As war grips the Middle East, and inequalities, violence and divisions tear across communities in Europe, a group of young Israeli and Palestinian musicians are banding together to defy stereotypes, document the difficulties of life amid conflict, and promote their message of equality and hope.
They call themselves Heartbeat and they bring young people from across Israel-Palestine together to make music, build understanding and promote peaceful social change. Through powerful live performances, they hope to create dialogue and change through music.
For young musician Muhammad, Heartbeat’s programmes have had a big impact on his life.
Muhammad grew up in a Palestinian refugee camp in East Jerusalem. It was a world of checkpoints, police intimidation, discrimination. He struggled to understand all this. Then he joined Heartbeat – and met Israeli Jews. “I’m from a refugee camp,” he says. “I’d never met an Israeli before. I thought all Israelis were soldiers like the ones in the camp.”
He went to weekly groups where he could express his anger and find some answers. He realised that some Israelis could be his allies and friends. Each week he felt less angry. He started to write songs about the injustices he saw and the frustrations he felt.
When violence erupted in his neighbourhood in 2013, his friend was killed. Muhammad could have sought revenge. Instead he started performing his anti-war songs live in Jerusalem and helping at Heartbeat sessions. He wants more young Israelis and Palestinians to learn to trust the people they grew up hating, so that together they can stop the conflict.
Other musicians report a similar sense of empowerment, and understanding. Dana, a young Israeli female, was taught not to look a Palestinian man in the eye if they passed on the street, for fear he may harm her. After a few months in Heartbeat, she was no longer afraid to make eye contact, sit next to a Palestinian man on a bus, or even extend a greeting, thinking: “maybe he is my friend Samira’s father.”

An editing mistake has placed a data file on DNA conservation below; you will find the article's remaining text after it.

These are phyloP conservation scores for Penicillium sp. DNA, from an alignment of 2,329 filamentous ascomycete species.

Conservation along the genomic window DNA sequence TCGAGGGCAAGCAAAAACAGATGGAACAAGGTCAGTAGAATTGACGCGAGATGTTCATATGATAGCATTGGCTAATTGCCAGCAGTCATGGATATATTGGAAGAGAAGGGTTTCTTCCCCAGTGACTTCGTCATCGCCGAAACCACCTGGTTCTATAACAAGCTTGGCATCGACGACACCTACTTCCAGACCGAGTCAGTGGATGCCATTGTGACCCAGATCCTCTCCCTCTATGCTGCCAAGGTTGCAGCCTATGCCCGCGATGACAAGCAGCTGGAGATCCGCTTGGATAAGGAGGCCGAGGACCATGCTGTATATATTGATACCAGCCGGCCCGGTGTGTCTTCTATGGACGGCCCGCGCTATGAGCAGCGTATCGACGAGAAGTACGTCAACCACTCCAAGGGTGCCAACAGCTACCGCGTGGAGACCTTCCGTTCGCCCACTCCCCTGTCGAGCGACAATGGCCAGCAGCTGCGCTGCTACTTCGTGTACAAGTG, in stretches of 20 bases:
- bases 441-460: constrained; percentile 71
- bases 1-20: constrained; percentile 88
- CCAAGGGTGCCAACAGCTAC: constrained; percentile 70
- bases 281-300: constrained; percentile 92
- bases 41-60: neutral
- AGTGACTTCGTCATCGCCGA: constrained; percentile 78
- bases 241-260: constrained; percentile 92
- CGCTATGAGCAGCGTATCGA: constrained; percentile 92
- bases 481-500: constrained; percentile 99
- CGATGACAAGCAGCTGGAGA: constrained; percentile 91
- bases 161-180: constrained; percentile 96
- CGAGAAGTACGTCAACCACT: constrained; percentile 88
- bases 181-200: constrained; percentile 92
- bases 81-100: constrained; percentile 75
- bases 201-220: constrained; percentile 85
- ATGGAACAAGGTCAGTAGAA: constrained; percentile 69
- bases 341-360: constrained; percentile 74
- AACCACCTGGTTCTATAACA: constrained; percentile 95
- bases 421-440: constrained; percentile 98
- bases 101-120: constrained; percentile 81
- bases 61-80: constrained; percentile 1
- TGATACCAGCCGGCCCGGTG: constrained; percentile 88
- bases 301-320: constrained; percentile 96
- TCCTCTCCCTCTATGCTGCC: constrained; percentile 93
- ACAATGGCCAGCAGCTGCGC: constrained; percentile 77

Heartbeat aims to help the next generation of Israelis and Palestinians to understand and respect each other, harnessing the power of music to bring them together. Since 2007 when they were founded, over 100 youth musicians have participated in Heartbeat workshops, retreats and overseas exchanges and have toured around the world.
Elevated by the support from Eddie Vedder, Pearl Jam and Neil Young, The Huffington Post described Heartbeat to be “positively empowering the next generation of Israeli and Palestinian leaders.”
Now, building on their successful 2015 US tour which saw them play at the State Department, US Congress and celebrated universities and music venues, Heartbeat are coming to Europe to play Womad festival (28-31 July) and a one-night-only performance in London (3 August) at Cecil Sharp House, sharing their music and messages with audiences around the country.
In a world where divides, violence and attacks are increasingly marking international headlines, we should take inspiration from those working to promote meaningful social change in one of the most deeply divided conflicts in the world.
The Heartbeat message inspires people of all backgrounds to work together and promote equality, empathy, and nonviolent action. It is time more examples of grassroots action were amplified on the world stage, along with their stories of hope. Music is one powerful way to achieve this.
Get tickets for ‘A Change is Gonna Come’, live concert with Heartbeat and special guests on 3 August at Cecil Sharp House via Eventbrite: https://www.eventbrite.co.uk/e/a-change-is-gonna-come-tickets-26195751197
Join the event on Facebook.
Update on 2 August. Change to line up: Tom Hyatt will now take the stage as special guest act. Tom Hyatt is a London based singer/songwriter whose lyrical folk music is backed by dynamic vocals and acoustic guitar, and draws inspiration from artists like Van Morrison.